Goodman, D. (2000) Promoting diversity and social justice: Educating people from privileged groups.  Sage Publications. Thousand Oaks, CA.

A False Sense of Individualism

I accept oppression and privilege stemming from white supremacist, capitalist, imperialist patriarchy societal pressures which means that there are invisible, unearned advantages that are bestowed upon people. These privileges are a silent form of collectivism. I have seen this to be one of the reasons people have a difficult time accepting that privilege exists. I have spoken with a few people over the last couple of years that seem to seize up when we start talking about privilege. My interpretation is that the concept of privilege is contrary to what we’ve always believed about our accomplishments. We need to believe that everything that we have accomplished has been from our own efforts and not helped by anything else. That’s what those of privilege have been told and that’s what it feels like when anyone accomplishes something.

After all, that’s part of the fabled American dream. The story goes that somebody starts from very little pulls themselves up into relevance and money. We don’t allow space in that narrative to hear about how that person was helped get to where they are. We don’t leave space for understanding how they are a part of something larger and while their individual efforts got them somewhere, it’s not everything. We don’t leave space in the story to explore how hard work isn’t everything and that there are millions of narratives of people who worked just as hard and did not see a change in their “status.”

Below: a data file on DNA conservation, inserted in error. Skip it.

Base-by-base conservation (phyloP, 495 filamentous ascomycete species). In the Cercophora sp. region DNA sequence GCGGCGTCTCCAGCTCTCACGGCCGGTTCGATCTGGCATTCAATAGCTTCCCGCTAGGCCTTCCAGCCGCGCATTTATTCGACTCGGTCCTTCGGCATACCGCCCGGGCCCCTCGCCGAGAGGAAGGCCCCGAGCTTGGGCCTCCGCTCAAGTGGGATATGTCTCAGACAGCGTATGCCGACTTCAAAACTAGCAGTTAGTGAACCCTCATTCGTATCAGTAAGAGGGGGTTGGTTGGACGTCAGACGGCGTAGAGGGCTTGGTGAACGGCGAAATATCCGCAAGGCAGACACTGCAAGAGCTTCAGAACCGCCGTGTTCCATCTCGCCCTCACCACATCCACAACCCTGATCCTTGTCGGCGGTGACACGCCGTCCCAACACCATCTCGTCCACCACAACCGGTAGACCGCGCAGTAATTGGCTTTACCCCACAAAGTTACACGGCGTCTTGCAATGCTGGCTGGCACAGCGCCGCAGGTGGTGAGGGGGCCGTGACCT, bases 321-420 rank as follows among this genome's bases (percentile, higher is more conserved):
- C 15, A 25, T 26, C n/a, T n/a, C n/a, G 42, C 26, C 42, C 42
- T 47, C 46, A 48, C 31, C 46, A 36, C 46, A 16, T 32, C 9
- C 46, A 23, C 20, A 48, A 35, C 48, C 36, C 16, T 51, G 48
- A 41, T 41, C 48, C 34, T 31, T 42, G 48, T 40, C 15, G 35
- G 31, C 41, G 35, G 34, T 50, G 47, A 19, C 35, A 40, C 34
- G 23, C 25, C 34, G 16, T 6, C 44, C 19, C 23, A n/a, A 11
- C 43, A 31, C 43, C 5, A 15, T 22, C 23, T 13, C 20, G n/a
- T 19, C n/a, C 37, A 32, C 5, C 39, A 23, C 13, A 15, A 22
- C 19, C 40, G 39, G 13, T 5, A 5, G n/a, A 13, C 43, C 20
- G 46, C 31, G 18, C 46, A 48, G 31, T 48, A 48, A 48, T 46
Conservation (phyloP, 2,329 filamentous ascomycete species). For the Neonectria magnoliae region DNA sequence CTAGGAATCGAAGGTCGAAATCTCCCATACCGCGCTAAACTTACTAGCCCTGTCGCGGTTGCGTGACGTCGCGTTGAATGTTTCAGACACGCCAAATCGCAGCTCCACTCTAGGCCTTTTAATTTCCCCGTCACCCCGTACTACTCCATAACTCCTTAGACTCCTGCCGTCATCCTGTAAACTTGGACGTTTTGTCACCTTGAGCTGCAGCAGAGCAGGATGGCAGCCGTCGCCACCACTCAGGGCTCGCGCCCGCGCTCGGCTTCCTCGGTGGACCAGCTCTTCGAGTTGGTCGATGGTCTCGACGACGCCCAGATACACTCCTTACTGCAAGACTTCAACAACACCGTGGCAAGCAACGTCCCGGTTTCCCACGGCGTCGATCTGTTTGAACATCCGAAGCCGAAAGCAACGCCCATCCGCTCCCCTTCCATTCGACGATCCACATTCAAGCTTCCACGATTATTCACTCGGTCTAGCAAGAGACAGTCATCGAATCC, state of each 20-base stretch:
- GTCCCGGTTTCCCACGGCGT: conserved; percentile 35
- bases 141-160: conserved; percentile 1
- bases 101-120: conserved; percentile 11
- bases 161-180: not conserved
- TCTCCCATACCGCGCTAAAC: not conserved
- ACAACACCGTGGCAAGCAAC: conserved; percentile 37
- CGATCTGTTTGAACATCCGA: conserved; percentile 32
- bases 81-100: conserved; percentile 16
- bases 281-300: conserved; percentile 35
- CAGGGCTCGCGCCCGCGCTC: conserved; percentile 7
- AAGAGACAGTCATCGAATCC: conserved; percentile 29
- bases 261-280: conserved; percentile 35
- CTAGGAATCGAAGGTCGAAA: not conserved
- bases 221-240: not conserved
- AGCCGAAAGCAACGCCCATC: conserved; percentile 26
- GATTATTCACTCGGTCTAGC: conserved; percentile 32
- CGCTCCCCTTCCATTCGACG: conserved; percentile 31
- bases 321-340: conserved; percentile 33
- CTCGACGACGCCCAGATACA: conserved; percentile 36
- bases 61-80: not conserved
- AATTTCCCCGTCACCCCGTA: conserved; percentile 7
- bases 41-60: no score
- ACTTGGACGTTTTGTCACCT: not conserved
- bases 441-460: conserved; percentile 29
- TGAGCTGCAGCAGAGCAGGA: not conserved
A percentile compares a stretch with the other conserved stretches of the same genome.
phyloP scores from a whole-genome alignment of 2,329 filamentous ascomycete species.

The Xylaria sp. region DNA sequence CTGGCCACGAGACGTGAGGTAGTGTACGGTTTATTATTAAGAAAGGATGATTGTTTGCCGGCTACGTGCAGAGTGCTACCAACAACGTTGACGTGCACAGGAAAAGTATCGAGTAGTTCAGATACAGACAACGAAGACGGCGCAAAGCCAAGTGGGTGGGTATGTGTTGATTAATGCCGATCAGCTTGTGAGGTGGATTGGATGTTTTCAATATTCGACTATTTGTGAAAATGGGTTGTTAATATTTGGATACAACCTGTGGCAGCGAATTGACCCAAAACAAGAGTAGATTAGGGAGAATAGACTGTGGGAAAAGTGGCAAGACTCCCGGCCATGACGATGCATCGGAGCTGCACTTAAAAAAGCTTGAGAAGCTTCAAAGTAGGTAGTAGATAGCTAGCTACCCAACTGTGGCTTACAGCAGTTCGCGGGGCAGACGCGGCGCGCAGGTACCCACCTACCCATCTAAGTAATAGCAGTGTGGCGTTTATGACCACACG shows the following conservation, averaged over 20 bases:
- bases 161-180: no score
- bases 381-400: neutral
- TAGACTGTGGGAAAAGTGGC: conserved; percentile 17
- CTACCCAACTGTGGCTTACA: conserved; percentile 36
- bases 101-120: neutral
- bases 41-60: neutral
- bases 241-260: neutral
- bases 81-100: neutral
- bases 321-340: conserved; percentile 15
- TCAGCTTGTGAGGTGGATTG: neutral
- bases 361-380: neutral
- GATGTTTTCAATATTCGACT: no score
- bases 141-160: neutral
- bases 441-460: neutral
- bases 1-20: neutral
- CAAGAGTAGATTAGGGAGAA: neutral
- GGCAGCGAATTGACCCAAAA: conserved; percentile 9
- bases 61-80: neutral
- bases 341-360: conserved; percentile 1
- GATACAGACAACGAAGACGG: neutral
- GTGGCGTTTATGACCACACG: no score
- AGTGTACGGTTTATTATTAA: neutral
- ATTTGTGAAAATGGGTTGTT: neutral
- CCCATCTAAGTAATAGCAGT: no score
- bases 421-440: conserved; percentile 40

Privilege bestows upon those who have it an unearned, unasked for, and invisible advantage of social capital. Social capital means connections. It means you have people who can do favors for you. And privilege watches out for its own. White people inadvertently believe other white people. Men believe other men. Those who are wealthy believe other wealthy people. (This is more complex than what I’m including here. Conferred dominance is a huge part of privilege and that goes beyond people with privilege believing other people of privilege.) And this also means the inverse is true. Generally, people with privilege aren’t going to hear what someone from a minoritized identity has to say or instead of listening intently they are thinking about how the story can’t be fully true.

The reality that this leads to is an invisible network of people who provide each other with some help that seems minimal but pushes some people to success. Which means that not all of our accomplishments are our own. We have to be able to understand that and move forward in order to continue to work toward social justice in our world. I recognize that accepting this is difficult (I’ve had my own journey with it). This is why I work with social justice education the way that I do. I want to be able to meet my students in their privilege and help them understand how some seemly innocent advantages can be harmful to everyone on a interpersonal level and systemic level.

Not Just Florida

I wrote a post about my home state a few days ago. I’m angry about Dunn and Zimmerman not being punished for the murders they have committed. I’m still angry about it and much of my focus and the focus of people around the country are on Florida. This is understandable. Let’s hold that focus and harness that anger to create change in Florida and while we’re doing that let’s ensure that we’re not losing sight of the fact that this is not solely a Florida problem…